Cosmic Gate’s DJ Bossi talks musical chemistry and the problem with festivals

In a trance: Cosmic Gate—Stefan Bossems, right, and Nic Chagall—perform at Marquee this weekend.
Gerard Henninger
Sam Glaser @sammyglaser

After 13 years, four albums, 28 singles, 46 remixes and over 1,000 shows, German trance duo Cosmic Gate is one of EDM’s most enduring acts. The Weekly caught up with Stefan “DJ Bossi” Bossems to chat teamwork, technology and the state of trance.

Cosmic Gate was born 13 years ago. What has kept you together for so long?

We have a very, very special chemistry about what we like music-wise. We’re actually pretty different guys, but it’s never about one ego. It’s always about what’s good for Cosmic Gate, and still after all these years, we like the same music, we have the same visions, and this is what’s keeping us strong.

Describe that special chemistry.

Once there is a bass sound that we like, next it’s a groove, or a melody, or a vocal, and we always put it together in a different way, and then we follow our visions. We work it for the dancefloors for, like, 90 percent, when it’s not, say, an album track that is maybe done to just chill or listen to.

What has been the biggest change during those 13 years?

It was ’98, ’99, a total different time. The sounds, the studio, everything was still analog. Say, like, 2005 things went more and more digital, so the whole production process changed. The studio looks totally different. Now we’re sitting in front of our MacBooks, but actually how we work didn’t really change. It’s more where the sounds are coming from. Now it’s plug-ins, before it was synthesizers and drum computers—it was freaking hot in the summer!

Besides the technology, how has the industry evolved most?

Man, actually it’s two different worlds. The maybe biggest aspect that changed is that whole marketing thing. Like DJs, producers, bands that had a big following that you maybe built during many years; today you have hundreds of thousands or maybe millions of followers on Facebook and Twitter. Record companies are not that important anymore. You can build your own brand; you can let your fans directly know what’s going on.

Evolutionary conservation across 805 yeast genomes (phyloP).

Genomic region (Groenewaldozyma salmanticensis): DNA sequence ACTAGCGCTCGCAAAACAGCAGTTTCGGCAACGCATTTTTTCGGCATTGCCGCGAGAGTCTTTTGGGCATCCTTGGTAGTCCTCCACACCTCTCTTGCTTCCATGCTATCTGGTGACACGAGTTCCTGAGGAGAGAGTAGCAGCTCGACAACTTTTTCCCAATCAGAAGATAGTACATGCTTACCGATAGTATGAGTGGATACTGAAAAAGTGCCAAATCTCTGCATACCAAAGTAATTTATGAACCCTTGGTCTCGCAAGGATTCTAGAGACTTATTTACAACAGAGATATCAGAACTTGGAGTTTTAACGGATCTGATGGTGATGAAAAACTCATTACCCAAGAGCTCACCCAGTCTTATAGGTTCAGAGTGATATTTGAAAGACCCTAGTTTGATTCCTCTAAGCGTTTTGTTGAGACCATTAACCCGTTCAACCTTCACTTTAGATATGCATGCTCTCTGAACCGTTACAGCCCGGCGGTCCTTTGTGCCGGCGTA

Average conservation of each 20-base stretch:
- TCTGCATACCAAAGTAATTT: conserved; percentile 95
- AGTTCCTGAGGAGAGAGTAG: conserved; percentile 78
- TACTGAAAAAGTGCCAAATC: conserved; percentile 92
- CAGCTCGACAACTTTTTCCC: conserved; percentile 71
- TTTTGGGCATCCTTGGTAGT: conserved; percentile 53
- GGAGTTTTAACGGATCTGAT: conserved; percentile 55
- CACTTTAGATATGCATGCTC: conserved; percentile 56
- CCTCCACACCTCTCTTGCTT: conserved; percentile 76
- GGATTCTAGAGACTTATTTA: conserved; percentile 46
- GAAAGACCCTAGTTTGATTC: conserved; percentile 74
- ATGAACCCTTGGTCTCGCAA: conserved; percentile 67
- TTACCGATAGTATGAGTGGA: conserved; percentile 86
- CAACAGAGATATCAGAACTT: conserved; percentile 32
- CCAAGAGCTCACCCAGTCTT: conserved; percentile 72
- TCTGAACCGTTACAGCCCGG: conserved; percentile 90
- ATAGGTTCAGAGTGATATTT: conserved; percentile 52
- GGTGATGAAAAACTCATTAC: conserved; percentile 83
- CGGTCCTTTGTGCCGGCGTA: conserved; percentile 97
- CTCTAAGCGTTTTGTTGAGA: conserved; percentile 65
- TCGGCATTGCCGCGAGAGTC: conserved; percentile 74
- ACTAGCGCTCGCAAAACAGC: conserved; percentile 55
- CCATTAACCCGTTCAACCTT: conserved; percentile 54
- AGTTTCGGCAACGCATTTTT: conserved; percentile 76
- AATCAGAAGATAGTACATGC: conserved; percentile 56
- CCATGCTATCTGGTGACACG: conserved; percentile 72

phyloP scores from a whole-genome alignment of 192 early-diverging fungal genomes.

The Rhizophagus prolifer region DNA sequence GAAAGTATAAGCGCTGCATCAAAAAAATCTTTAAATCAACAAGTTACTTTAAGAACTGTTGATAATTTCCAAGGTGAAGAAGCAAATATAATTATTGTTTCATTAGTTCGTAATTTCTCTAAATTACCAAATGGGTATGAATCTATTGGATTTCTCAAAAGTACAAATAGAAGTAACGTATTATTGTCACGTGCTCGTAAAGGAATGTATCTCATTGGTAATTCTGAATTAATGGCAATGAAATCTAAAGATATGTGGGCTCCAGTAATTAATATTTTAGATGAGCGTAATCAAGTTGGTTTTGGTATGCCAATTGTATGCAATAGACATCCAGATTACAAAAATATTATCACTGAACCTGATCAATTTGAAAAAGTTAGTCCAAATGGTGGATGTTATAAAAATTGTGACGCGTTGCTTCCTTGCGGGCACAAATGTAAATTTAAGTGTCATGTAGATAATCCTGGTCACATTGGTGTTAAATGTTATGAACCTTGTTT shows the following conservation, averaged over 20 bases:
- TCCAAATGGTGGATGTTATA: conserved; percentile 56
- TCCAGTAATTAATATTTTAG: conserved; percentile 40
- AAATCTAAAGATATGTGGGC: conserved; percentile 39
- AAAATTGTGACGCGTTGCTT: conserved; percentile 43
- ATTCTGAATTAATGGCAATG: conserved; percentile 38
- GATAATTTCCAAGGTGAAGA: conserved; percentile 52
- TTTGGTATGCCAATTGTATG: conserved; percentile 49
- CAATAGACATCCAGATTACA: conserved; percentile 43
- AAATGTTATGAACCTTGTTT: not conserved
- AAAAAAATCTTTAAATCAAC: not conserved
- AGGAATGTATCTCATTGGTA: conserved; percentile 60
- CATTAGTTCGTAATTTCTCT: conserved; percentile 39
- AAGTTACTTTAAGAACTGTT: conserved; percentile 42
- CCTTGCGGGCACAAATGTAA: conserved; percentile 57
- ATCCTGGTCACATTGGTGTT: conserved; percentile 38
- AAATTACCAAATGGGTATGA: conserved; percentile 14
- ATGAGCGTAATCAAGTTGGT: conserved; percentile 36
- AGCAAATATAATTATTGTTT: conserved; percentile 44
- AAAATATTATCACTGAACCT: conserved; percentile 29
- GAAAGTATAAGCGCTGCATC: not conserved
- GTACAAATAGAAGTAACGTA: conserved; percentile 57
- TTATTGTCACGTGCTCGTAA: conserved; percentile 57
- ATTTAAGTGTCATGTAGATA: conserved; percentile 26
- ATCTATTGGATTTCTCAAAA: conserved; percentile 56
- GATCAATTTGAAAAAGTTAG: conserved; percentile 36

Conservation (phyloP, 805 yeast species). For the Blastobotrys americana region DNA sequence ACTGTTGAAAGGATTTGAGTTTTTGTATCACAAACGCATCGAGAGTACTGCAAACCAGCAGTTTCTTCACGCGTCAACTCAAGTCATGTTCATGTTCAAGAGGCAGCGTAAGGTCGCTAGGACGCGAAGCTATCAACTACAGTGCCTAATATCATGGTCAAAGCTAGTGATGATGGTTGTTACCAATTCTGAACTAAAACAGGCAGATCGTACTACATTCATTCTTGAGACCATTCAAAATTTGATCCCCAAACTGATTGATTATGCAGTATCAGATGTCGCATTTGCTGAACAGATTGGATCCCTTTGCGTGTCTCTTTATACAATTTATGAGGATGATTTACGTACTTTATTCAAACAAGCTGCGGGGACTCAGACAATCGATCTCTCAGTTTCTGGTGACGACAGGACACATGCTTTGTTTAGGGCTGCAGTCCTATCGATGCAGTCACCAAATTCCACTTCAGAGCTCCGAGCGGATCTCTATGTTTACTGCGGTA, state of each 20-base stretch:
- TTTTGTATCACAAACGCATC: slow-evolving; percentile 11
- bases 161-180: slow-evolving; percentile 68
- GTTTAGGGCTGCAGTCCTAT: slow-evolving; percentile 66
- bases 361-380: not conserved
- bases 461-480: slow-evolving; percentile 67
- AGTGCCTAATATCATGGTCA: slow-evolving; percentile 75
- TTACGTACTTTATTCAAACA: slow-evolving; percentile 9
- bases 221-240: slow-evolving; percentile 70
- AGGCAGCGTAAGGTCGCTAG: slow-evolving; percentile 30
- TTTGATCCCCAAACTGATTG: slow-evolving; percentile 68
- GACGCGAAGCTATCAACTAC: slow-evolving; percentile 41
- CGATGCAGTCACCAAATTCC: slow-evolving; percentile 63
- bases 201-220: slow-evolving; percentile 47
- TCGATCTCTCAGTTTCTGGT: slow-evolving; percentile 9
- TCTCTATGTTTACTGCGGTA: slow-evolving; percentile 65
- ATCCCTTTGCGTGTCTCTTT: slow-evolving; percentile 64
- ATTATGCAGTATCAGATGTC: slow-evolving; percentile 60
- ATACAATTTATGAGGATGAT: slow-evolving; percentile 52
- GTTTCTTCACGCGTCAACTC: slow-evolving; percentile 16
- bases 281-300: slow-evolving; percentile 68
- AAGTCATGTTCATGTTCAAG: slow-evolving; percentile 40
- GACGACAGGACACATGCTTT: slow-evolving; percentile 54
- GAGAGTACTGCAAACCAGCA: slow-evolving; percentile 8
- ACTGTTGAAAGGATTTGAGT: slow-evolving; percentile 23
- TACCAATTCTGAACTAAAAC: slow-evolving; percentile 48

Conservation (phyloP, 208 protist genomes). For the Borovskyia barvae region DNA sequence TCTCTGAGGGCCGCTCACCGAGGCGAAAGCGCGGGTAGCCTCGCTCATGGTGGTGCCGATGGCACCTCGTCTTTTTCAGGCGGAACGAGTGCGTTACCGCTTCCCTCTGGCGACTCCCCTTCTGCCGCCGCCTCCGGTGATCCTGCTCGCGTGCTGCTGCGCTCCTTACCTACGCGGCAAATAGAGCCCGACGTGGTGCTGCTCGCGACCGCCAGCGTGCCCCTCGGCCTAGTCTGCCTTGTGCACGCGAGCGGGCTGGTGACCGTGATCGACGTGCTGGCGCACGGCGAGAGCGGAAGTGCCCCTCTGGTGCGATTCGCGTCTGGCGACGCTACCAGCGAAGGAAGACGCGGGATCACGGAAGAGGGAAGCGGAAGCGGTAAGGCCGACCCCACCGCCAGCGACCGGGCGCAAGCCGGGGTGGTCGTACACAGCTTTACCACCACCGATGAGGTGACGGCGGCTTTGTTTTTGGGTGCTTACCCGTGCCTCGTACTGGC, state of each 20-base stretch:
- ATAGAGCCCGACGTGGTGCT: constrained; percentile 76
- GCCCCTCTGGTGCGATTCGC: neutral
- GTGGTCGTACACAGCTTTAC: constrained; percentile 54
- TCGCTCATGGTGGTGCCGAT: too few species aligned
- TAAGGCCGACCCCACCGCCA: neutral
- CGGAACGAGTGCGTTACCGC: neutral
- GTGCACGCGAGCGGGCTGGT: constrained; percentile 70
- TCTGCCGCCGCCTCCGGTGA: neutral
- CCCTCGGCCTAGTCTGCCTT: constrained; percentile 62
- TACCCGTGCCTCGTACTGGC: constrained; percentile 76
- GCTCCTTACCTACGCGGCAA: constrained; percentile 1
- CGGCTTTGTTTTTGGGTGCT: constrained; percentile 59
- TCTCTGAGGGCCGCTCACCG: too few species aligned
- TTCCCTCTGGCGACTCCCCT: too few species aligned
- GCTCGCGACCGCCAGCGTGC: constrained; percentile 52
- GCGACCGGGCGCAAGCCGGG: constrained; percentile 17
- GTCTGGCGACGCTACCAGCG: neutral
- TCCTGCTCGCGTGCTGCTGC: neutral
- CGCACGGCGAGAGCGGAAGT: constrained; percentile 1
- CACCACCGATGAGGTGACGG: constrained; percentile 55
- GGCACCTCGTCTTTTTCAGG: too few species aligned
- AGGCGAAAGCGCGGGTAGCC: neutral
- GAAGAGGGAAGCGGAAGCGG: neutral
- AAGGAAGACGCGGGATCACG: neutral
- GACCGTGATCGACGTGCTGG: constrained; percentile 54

What is trance’s role in EDM today?

Actually, trance is very, very big, but it’s not big under the name of trance. Most of the big DJs that play this mix, the whole world calls it EDM, but there is a lot of trance influence in these songs. It’s not with the typical trance bass lines; it’s slower, it’s more in a house-y context, but the melodies and the harmonies that are used, there is a lot of trance in it.

How does the Cosmic Gate experience differ from club to festival?

Club sets are longer, you play two or three hours, while on a festival you play an hour. There is no journey. … You just have the highlights, it’s more punchy. Most DJs just bang it out—there are no ups and downs, there’s just go, go, go. While in the club, you’re closer to the people, the energy flows back and forth, there’s an intimate kind of connection between the DJ and the crowd.

A lot of artists crank out singles and remixes. Why have you always been more EP- and album-oriented?

Back in the vinyl time, we liked to have one melodic track, and then the other more bouncy. This is maybe the two hearts that we have inside of us and what we always try to give to the people. … Now we like albums. We can tell a better story and show our variety of what we are capable and what we really like only in an album. Because a single these days, it has to be pumping. On an album you can do different stuff that maybe is not necessarily made for a dancefloor.

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